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The Really Big Bang

by Dr. Richard Muller
Professor of Physics
University of California, Berkeley

Narrative Index

To begin Dr. Muller's talk you can click here or read this brief overview, below, that provides links to the best places in the talk for specific topics.

There are more galaxies in the universe than stars in the Milky Way and there are an estimated 10 billion stars in the Milky Way. What Hubble observed is that all these galaxies are moving away from us and that the ones that are further away are moving away faster. We seem, from our vantage point on Earth, to be the center of the universe; however, from any perspective in the universe, galaxies appear to be moving away. Really, there is no center to the universe.

The universe began in an explosion we call the Big Bang. This was not an explosion of matter into a previously empty space, but an explosion of space itself. When did the Big Bang occur? By using the velocity at which galaxies are moving it is possible to calculate the time when everything was on top of everything which is estimated to be 10 to 20 billion years ago. This early universe was extremely dense and hot according to Gamov.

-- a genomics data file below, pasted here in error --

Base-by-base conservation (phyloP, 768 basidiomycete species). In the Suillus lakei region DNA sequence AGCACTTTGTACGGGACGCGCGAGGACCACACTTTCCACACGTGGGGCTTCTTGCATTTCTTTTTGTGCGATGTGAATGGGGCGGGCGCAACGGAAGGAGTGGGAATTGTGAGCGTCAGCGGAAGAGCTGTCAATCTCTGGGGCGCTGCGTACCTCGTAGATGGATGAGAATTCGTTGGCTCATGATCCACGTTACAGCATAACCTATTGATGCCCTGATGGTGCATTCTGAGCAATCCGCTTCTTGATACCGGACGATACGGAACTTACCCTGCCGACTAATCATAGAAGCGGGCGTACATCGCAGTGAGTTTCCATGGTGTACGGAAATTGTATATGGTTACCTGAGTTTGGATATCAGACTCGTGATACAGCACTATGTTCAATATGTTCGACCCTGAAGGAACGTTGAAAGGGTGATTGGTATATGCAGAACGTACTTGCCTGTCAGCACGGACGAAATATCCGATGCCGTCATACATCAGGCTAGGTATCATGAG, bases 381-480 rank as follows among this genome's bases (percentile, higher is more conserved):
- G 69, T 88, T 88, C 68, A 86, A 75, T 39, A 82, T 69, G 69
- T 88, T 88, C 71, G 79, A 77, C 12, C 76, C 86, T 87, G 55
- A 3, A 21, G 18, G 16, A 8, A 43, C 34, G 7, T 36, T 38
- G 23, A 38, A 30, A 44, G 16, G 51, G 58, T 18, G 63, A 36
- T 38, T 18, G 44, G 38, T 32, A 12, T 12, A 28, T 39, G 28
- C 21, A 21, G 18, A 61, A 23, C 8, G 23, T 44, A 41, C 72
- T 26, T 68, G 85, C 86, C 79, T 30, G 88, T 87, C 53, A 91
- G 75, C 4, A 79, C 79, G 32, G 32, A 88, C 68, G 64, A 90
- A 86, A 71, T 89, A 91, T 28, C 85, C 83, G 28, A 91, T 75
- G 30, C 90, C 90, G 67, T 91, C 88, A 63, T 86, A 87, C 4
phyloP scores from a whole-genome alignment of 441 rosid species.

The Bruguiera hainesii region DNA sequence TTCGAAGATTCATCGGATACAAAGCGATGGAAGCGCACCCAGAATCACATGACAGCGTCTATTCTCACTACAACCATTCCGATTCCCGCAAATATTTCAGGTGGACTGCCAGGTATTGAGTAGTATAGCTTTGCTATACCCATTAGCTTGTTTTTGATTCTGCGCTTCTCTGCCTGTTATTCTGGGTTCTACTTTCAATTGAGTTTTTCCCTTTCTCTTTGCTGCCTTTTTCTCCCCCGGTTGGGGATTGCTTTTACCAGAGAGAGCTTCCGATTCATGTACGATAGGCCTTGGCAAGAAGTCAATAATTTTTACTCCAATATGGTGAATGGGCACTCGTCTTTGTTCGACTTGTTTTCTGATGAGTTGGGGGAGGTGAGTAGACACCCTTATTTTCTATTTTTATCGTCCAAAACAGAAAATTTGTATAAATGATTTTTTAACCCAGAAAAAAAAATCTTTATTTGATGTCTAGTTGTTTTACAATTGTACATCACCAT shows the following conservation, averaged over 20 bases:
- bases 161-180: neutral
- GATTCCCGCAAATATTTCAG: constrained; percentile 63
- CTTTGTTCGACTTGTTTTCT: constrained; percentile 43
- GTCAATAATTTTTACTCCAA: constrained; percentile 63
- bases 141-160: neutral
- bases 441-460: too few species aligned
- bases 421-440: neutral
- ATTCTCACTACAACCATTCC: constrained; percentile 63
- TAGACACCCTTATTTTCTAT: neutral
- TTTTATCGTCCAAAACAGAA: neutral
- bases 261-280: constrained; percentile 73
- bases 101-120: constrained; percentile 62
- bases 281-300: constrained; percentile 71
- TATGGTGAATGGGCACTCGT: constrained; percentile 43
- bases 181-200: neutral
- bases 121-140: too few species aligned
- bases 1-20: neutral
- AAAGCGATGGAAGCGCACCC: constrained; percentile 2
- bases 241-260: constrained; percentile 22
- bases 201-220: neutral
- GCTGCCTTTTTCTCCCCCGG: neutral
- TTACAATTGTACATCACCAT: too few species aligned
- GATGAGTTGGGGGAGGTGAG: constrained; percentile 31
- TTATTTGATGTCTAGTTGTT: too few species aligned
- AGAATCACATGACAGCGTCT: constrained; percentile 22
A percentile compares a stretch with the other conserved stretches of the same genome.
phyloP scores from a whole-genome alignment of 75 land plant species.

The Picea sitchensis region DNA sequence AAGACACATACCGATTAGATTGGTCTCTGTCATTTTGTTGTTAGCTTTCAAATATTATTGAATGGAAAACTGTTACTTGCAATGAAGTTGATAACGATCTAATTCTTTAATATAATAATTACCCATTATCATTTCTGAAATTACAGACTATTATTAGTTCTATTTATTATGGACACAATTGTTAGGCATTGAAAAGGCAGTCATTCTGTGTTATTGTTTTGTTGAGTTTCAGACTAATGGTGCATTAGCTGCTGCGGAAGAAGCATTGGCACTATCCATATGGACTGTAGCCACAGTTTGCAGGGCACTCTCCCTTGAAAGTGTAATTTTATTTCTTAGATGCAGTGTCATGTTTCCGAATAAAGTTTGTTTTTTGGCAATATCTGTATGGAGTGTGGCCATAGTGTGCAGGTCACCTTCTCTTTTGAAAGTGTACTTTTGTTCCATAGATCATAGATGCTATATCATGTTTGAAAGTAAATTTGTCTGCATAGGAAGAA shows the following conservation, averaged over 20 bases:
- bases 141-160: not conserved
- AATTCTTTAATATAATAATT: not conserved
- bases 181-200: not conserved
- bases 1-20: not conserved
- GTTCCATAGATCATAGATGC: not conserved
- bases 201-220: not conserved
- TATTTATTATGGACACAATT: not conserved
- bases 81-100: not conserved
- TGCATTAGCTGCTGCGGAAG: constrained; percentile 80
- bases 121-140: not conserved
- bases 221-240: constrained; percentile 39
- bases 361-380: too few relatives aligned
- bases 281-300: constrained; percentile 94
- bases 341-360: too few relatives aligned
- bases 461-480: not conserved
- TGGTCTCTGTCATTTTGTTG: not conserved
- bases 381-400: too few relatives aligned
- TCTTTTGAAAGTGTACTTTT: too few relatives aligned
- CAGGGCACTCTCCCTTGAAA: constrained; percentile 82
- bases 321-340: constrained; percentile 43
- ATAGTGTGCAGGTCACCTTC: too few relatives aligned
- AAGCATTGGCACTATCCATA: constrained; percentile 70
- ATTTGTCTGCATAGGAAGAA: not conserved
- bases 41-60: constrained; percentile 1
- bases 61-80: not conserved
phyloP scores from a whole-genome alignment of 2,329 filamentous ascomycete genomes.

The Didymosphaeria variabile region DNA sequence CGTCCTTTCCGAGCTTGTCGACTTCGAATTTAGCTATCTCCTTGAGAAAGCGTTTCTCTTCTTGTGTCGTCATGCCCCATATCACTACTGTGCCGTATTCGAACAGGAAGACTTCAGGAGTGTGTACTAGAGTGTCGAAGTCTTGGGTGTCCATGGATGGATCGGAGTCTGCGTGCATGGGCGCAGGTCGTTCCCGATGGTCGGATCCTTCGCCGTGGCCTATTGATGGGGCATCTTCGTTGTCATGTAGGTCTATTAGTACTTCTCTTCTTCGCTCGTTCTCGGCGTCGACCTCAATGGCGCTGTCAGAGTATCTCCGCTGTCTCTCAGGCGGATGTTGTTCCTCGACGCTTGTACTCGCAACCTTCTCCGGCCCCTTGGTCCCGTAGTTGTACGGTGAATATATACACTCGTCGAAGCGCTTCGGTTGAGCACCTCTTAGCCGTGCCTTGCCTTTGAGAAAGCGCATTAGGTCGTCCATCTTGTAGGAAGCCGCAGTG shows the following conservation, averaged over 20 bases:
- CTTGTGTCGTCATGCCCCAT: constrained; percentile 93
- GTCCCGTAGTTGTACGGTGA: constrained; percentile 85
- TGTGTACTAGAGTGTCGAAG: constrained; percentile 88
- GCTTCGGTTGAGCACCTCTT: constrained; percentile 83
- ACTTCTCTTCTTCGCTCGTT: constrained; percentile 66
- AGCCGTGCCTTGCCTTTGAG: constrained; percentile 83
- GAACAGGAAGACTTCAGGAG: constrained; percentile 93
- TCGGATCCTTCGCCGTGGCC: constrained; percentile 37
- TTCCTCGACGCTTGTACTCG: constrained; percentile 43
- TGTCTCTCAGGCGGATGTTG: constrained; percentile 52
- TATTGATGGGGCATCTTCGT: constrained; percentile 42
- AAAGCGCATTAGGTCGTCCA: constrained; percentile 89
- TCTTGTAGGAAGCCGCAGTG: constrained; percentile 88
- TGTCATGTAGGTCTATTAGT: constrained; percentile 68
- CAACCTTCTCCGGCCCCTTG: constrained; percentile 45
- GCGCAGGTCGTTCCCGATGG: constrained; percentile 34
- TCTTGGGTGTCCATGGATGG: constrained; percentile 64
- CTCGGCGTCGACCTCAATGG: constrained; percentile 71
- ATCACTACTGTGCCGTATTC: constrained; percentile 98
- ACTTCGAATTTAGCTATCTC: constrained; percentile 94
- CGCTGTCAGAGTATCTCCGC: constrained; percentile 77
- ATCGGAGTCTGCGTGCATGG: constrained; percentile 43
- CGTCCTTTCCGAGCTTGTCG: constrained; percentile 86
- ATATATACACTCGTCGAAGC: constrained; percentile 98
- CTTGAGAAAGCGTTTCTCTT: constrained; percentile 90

An important confirmation of the Big Bang is the discovery by Penzias and Wilson of microwave radiation--a 4000 megahertz signal coming from distant space associated with what appears to be a black body spectrum. By measuring the uniformity of this radiation, we can ascertain whether or not the Earth is moving. Penzias and Wilson measured a red shift to this radiation confirming the Big Bang.

Determining the dominant matter of the universe is the key to understanding it. This is one of the outstanding issues of science. Probably 10 to 20 percent of matter is made out of protons, neutrons, and electrons; the rest we don't know.

Another issue: Matter is slowing down. Will it eventually fall back in? The current research suggests that the universe will expand forever.


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